Marinduque gov Velasco lauds upcoming desalination project

Former Supreme Court Justice now Marinduque Governor Presbitero J. Velasco Jr. has cited an upcoming project designed to ultimately bring an end to Marinduqueños’ decades-old problem of inadequate potable water supply.

Velasco was referring to a recently concluded bidding and award between the Marinduque Water District and the Pasig City-based Peak Off-Grid Innovations and Solutions for the establishment of modern facilities designed to deliver some 29,200 cubic meters of drinkable water daily to meet the islanders’ demand for personal, household, and irrigation purposes.

The facilities boast an uninterruptible supply of potable water using Finnish desalination technology running on pure solar power.

The awarding ceremony was held on Friday, March 10, at the Marco Polo Hotel on Ortigas Ave. in Pasig. The governor, along with Marinduque Rep. Lord Allan Velasco, Vice Governor Lynn Angeles, and Finnish Ambassador to the Philippines Juha Markus Pyykkö witnessed the ceremony.

“I am pleased that this unique Finnish technology is offering solutions to the challenges of the people of Marinduque. Finland’s water expertise is world class,” said Ambassador Pyykkö.

Governor Velasco viewed the event as “a game changer” for his constituents who have been grappling with acute potable water supply shortage over the decades.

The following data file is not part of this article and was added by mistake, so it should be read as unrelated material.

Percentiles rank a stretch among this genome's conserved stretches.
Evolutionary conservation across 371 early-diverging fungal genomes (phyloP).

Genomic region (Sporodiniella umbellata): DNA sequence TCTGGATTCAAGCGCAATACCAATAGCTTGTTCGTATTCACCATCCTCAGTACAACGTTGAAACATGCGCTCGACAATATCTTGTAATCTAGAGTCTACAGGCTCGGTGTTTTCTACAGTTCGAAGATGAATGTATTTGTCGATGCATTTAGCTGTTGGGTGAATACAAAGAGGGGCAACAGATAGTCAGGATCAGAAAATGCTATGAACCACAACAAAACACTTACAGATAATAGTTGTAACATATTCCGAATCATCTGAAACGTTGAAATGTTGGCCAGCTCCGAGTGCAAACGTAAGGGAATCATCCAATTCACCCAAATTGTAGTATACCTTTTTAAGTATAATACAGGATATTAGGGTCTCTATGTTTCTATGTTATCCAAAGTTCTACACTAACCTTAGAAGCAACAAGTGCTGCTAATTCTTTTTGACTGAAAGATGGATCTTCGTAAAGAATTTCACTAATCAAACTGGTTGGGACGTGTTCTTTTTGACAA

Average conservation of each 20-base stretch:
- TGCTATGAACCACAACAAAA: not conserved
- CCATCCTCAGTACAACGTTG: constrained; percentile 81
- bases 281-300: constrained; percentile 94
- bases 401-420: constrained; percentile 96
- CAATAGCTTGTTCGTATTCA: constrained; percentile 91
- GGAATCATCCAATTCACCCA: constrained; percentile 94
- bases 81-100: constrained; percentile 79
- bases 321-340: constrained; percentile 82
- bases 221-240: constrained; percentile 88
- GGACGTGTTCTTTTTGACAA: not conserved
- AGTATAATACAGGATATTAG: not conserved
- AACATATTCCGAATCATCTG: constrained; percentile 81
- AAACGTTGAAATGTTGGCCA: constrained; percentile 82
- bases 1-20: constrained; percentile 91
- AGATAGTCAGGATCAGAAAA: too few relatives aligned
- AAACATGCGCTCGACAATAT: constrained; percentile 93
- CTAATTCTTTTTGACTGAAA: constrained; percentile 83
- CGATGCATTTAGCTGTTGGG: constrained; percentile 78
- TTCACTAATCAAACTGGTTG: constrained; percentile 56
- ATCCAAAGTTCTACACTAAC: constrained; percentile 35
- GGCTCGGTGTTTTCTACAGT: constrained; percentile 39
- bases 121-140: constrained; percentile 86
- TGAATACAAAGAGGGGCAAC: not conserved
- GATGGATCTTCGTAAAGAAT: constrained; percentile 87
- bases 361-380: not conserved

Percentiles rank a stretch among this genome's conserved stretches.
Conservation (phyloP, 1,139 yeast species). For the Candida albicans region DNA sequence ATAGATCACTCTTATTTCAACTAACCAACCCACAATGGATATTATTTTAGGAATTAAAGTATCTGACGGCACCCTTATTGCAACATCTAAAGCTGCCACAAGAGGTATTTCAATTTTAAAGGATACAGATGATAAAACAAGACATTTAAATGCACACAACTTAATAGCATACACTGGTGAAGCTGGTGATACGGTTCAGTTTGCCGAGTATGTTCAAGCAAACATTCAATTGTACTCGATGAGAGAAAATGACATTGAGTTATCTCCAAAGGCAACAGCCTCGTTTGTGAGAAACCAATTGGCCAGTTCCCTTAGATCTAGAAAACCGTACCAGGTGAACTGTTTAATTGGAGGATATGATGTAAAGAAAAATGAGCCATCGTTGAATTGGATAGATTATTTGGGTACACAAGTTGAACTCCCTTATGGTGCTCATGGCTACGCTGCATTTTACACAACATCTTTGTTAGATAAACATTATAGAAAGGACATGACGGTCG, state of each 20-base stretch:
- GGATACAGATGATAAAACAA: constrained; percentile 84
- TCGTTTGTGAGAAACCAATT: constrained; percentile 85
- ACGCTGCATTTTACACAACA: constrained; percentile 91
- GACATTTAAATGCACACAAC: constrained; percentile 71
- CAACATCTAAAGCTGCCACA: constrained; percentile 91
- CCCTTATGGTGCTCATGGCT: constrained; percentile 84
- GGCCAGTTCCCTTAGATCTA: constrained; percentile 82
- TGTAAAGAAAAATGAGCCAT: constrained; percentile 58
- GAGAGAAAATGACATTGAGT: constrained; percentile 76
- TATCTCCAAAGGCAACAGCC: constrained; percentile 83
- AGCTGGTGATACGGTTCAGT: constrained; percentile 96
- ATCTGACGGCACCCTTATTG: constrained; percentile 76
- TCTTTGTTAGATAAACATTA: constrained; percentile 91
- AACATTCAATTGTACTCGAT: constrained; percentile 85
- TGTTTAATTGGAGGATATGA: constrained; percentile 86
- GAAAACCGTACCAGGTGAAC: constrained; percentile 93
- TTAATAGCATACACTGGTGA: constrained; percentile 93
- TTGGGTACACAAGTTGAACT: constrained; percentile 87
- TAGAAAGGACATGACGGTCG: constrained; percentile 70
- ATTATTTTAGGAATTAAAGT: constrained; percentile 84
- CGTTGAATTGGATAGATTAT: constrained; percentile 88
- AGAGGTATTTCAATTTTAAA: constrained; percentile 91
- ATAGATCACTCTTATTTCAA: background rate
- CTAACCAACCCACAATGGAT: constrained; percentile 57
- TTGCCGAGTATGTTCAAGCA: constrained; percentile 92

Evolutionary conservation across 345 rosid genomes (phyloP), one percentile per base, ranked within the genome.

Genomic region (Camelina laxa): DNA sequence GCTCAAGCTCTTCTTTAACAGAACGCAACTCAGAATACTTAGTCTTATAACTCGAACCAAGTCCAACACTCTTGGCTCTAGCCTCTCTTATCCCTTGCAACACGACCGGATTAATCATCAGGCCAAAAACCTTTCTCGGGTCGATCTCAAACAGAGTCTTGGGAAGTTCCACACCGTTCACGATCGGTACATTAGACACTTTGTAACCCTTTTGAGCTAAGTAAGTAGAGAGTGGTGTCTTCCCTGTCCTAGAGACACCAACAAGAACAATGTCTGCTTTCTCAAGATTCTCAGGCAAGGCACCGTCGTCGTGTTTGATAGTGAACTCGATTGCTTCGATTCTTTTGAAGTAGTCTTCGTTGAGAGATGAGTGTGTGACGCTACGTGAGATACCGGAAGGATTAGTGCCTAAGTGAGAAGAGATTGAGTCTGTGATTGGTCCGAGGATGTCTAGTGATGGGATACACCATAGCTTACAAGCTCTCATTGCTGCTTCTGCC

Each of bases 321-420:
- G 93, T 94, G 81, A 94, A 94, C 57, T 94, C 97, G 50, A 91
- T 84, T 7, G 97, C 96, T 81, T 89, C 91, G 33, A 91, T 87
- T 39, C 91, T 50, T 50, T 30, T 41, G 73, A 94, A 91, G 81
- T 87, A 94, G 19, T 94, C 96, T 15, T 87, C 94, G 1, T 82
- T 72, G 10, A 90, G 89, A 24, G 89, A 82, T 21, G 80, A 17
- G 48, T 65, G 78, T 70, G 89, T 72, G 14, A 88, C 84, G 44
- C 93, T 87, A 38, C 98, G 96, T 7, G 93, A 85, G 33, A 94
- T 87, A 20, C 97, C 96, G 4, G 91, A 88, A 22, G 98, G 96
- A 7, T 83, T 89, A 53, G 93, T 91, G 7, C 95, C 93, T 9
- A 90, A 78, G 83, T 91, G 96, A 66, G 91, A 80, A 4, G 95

“We can finally see the light at the end of the tunnel, and soon enough, our water woes will be over,” he said.

The multimillion-peso project involves the construction of distributed desalination facilities that could convert raw seawater into fresh potable water safe for drinking and other household needs, as well as irrigating farmlands.

The project combines solar desalination technologies with freshwater management, efficient storage facilities, and tapping rainwater to boost the supply chain.

Marinduqueños have long been battling with the seemingly insurmountable problem of water supply shortage, exacerbated by a long drought that hit the northern municipality of Santa Cruz and parts of the capital town of Boac.

The death of the island-province’s main waterway, the Boac river, due to poisoning of mine tailings unleashed by a mountain pit of Marcopper Mining further aggravated their sufferings.

The tragedy, considered as the worst environmental disaster in the country, deprived the people of a fresh source of water and livelihood for those inhabiting the riverbanks.

“Since tapping the Boac River is not an option for the time being, we have the sea surrounding our province as an inexhaustible alternative,” Governor Velasco said.


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